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Title: Scepticism and credulity in childhood
Author: Hatton, Karen
Awarding Body: Goldsmiths College (University of London)
Current Institution: Goldsmiths College (University of London)
Date of Award: 2013
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Abstract:
The current thesis aimed to evaluate and extend research into children’s interpretation of violations of physical laws of causality. A central question of this thesis was: what factors might govern children’s scepticism versus credulity with respect to magical causality? Specifically, why are some children more easily fooled than others? Study 1 provided evidence of age differences in children’s beliefs with respect to mental- physical causality. Older children (11-12-year-olds) were more sceptical about the efficacy of wishing than younger children (4-5 and 6-7-year-olds). Moreover, older children were less likely than younger children to claim that mental processes can directly affect the physical world. Subsequent studies in the thesis focused on various factors that might contribute to individual differences in children’s interpretation of a conjuring trick (i.e. an event that ostensibly involved a violation of object permanence). Study 2 found that 4-6-year-olds made a distinction between real magic and tricks, but that direct social influence in the form of repetitive questioning influenced children’s offered verbal causal explanations. In contrast, Study 3 found that the majority of 9-11-year-olds interpreted the demonstration as a trick, had a clear understanding of conjuring as trickery and were less likely to conform to experimenter pressure in the form of repetitive questioning. Study 4 results suggested that 4-6-year-old children’s verbal responses are a true representation of beliefs as evidenced by verbal judgments correlating with behavioural reactions. However, an indirect social influence in the form of a visual clue that hinted at trickery influenced level of verbal scepticism. Furthermore, children’s level of social confidence was linked to their level of active exploration. The final two studies in the thesis offered support for individual differences in children’s responses that may be related to theory of mind ability. Study 5 found a link between 4-6-year-olds’ level of advanced theory of mind and responses, as well as an age-related increase in scepticism. Study 6 found a link between 5-71⁄2-year-olds’ first-order theory of mind and understanding of trickery that was not affected by age. It was, therefore, concluded that young children’s acknowledgement of trickery and level of scepticism about magical events is not characterized by a simple age-related developmental influence. Importantly, socio-cognitive skills may play a role.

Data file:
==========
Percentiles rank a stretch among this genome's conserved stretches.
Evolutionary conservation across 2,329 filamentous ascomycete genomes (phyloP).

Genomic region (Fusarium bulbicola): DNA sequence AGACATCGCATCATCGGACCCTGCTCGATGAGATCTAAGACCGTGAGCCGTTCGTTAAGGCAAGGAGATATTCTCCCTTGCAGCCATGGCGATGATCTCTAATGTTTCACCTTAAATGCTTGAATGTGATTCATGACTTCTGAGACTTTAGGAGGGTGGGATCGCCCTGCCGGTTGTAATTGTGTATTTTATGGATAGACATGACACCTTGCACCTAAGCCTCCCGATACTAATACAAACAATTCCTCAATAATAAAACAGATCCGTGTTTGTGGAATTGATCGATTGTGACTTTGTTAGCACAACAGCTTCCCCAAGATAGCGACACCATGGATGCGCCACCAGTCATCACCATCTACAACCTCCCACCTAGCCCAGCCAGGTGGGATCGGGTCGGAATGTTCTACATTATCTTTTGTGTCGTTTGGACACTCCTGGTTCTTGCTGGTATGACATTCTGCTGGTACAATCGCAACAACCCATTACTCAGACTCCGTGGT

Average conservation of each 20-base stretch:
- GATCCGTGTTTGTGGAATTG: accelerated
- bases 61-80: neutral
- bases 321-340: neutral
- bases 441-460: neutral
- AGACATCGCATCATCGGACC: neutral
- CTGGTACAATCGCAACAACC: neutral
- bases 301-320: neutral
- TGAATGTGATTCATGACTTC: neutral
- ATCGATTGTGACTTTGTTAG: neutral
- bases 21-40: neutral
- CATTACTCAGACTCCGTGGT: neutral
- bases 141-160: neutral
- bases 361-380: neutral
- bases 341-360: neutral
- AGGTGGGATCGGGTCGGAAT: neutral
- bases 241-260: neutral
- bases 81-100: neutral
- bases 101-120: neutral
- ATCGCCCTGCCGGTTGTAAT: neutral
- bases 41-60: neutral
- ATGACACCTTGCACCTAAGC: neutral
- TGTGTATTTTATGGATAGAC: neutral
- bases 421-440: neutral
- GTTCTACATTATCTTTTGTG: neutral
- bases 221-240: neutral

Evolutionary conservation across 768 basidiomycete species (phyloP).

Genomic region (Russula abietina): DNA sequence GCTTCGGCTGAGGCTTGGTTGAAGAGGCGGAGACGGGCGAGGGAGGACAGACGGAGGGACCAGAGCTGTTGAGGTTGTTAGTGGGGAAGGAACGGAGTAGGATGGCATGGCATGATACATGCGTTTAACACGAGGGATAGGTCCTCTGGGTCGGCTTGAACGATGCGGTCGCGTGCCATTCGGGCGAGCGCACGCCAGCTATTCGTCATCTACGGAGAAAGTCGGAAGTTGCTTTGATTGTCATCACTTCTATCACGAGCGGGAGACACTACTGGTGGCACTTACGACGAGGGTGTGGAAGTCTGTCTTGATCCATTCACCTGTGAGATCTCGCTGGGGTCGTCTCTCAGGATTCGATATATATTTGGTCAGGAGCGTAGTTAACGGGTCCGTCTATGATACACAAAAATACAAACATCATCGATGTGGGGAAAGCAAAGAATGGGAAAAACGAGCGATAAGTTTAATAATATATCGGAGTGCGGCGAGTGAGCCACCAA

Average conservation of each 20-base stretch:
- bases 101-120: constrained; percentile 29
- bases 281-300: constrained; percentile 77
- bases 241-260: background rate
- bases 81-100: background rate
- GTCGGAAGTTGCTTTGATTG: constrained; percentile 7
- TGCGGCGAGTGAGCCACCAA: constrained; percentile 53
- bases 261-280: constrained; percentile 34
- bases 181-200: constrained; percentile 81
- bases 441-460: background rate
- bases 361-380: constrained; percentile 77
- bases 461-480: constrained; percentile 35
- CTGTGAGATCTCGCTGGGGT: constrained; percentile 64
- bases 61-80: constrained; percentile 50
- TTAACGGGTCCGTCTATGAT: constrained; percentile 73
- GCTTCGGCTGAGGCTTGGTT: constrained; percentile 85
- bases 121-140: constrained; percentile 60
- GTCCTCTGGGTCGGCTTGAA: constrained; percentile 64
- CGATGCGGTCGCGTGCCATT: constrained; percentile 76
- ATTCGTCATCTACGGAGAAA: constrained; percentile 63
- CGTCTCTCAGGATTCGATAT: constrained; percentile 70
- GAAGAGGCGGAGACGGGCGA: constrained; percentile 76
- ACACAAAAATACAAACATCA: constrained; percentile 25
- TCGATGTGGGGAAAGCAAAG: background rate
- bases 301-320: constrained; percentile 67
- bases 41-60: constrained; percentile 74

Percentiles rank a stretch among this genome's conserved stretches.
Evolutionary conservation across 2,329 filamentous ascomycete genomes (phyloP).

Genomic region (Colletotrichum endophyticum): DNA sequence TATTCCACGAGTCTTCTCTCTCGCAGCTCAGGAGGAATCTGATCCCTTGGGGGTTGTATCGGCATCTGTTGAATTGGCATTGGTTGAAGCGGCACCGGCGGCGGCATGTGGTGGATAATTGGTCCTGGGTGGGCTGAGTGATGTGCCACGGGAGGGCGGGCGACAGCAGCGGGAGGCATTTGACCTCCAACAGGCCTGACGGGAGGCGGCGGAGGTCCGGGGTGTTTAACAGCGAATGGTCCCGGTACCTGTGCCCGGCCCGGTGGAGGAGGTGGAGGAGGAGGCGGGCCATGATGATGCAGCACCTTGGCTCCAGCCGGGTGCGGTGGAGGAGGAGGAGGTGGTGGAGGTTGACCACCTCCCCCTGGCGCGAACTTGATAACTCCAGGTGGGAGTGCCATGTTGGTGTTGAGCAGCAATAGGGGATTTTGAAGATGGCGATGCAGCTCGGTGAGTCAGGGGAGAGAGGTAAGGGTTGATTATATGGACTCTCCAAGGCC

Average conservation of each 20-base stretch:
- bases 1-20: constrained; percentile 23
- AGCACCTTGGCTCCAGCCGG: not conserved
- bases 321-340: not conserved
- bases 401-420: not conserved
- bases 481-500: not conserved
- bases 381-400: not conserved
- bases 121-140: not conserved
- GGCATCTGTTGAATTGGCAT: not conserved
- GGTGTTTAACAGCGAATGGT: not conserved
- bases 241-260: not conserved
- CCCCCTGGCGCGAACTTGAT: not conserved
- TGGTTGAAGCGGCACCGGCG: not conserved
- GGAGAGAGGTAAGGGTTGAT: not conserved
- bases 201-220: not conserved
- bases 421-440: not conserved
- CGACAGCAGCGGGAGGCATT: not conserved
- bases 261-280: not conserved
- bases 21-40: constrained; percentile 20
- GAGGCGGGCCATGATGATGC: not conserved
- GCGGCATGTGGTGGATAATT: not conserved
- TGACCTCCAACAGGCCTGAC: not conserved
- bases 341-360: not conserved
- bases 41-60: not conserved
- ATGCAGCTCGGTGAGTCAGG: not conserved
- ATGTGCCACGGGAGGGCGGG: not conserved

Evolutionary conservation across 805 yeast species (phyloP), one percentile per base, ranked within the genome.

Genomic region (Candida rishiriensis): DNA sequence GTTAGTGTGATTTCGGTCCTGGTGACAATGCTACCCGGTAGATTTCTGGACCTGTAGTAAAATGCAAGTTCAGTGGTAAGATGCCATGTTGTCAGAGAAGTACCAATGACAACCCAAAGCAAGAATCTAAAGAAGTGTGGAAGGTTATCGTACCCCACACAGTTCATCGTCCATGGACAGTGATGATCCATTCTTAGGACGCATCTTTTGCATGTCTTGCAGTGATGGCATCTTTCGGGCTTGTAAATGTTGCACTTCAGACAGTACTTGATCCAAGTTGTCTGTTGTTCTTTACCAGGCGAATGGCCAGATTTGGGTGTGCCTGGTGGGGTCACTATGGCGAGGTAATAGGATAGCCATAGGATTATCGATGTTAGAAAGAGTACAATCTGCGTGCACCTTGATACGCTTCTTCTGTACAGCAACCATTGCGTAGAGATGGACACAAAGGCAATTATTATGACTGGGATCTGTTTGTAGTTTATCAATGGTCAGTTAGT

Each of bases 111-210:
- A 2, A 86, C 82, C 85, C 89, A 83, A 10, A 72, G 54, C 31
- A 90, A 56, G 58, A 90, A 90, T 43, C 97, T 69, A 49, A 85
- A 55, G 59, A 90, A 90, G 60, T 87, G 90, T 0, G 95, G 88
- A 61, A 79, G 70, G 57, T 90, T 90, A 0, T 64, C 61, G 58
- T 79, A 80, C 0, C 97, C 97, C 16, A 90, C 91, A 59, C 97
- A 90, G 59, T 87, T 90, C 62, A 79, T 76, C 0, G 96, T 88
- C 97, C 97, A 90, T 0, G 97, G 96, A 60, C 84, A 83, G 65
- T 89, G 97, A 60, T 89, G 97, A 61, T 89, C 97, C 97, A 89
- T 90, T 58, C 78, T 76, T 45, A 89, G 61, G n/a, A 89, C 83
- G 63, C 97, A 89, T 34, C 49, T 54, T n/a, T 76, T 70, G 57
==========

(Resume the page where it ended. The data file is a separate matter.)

Supervisor: Not available Sponsor: Not available
Qualification Name: Thesis (Ph.D.) Qualification Level: Doctoral
EThOS ID: uk.bl.ethos.575983  DOI: Not available
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